Yearly Archives: 2009



Tomorrow evening represents a huge technological change for football fans as we see the Ukraine v England World Cup qualifier this Saturday become an Internet only event. The move follows the collapse of the television company Setanta who previously had the rights to the game after no alternative agreements with conventional broadcasters were reached.

Personally, I don’t fancy the idea of sitting in front of a laptop, dressed in full England Away Kit, by myself. Half the experience is surely either the pub atmosphere or having the game played on a big screen with a couple of mates and I genuinely wonder how many people will stump up the £11.99 subscription fee (£4.99 if paid two days in advance).

The idea that one method of watching the game is so palatable and one so disagreeable got me thinking about how our opinions of these two types of media are so … Read the rest



Over three years ago my web developer at Refresh Creations wrote an article which I published dealing with the question of formatting a hard drive so that the contents were completely unrecoverable. Whether you plan to sell your computer on at the end of its life, recycle it, give it to charity or even chuck it at the tip, it is imperative that you dispose of any potentially sensitive data on the hard drive.

I try not to recycle articles however meeting people on a weekly basis who would more than happily sell a computer on eBay after having simply used Windows to delete their old data has convinced me that in this instance it is necessary.

With data security becoming a greater issue on a daily basis it’s important to make sure that you securely remove all your data from your hard drives before you decide to sell
Read the rest

Paint.Net v3.5

paintnet is an application I’ve found myself using on a day to day basis over the last couple of years. In my opinion it’s a perfect bridge between the ridiculously simple but underpowered ‘Microsoft Paint’ that’s bundled with Windows and the powerful but expensive to buy and difficult to learn ‘Adobe Photoshop’.

The majority of users will find the features of Paint.NET more than enough for day to day photo manipulation however, also thrown in to the mix, are a number of extremely powerful tools.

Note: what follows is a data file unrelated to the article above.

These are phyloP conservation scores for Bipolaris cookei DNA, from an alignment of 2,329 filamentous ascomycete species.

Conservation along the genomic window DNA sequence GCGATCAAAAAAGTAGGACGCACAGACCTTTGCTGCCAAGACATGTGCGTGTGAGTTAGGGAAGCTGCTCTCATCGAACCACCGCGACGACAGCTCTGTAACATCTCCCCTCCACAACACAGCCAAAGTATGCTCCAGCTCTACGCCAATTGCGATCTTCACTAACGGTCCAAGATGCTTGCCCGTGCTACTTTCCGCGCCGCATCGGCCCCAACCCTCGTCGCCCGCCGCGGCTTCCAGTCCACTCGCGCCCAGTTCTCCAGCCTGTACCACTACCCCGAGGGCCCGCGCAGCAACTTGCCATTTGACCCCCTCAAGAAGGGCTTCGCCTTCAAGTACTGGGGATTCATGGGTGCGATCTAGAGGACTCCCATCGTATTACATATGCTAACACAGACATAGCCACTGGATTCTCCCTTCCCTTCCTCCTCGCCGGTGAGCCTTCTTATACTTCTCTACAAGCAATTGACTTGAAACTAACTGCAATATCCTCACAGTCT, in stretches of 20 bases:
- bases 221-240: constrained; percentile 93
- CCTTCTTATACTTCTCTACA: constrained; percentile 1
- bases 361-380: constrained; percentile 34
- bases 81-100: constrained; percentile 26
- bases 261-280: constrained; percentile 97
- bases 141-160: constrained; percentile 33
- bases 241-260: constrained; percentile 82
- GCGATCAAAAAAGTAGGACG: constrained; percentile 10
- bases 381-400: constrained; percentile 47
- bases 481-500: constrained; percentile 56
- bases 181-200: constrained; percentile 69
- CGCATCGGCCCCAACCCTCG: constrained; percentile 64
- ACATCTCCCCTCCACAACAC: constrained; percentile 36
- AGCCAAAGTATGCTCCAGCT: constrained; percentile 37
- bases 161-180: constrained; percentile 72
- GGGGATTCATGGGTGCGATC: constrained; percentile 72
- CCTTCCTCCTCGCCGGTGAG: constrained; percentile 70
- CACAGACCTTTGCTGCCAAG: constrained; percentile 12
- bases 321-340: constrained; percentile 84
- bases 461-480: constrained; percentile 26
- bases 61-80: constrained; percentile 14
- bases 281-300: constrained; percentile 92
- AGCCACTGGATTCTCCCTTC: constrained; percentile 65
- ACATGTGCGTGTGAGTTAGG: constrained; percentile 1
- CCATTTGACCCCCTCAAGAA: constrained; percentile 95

Firstly, the application has layers; unless you’ve ever used layers it’s difficult to explain in words exactly what they are and how they can help you. The simplest way to explain them would be to think of them as a number of transparency slides, which when all stacked and viewed together form the basis of a whole image. If you change one of the individual … Read the rest

ISO Format


One of the most common file types used in the distribution of software over the Internet is the .ISO format; these single files contain within them an exact copy of an entire CD or DVD disc. They are ideal because rather than having dozens, hundreds or even of thousands of files to transport you only have one.

There are of course other methods of achieving the same goal; some of you may be familiar with .zip or .rar files which have the added advantage of being able to not only take many files and store them temporarily as one but also compress the data, making the total file size smaller. Unfortunately, when using this method on a media disc you strip out important characteristics of the original such as boot code, disc structures and file attributes which can often prevent an application from running.

As a result of this exact … Read the rest

The iPod Effect


In a time when everybody suddenly seems to be looking to Apple for the next exciting piece of new technology, I’m forced to look back and wonder when everything all of a sudden started to go ‘right’ for them.

Things haven’t always been this rosy for Apple; back in 2001 the ailing technology company posted a year loss of $25 million on revenues of $5.3 billion however, just 7 years later, they posted a $4.8 billion profit in 2008 based on revenues of $32.5 billion.

Such a turnaround is quite remarkable and seems to coincide very much with the release of the iPod; a revolutionary portable media device which enjoyed its first full year of sales in 2002. Initially released in October 2001, the iPod was easy to use and included a large hard drive which had an incredibly large storage capacity compared with the flash media based players of … Read the rest

802.11n Wireless Networking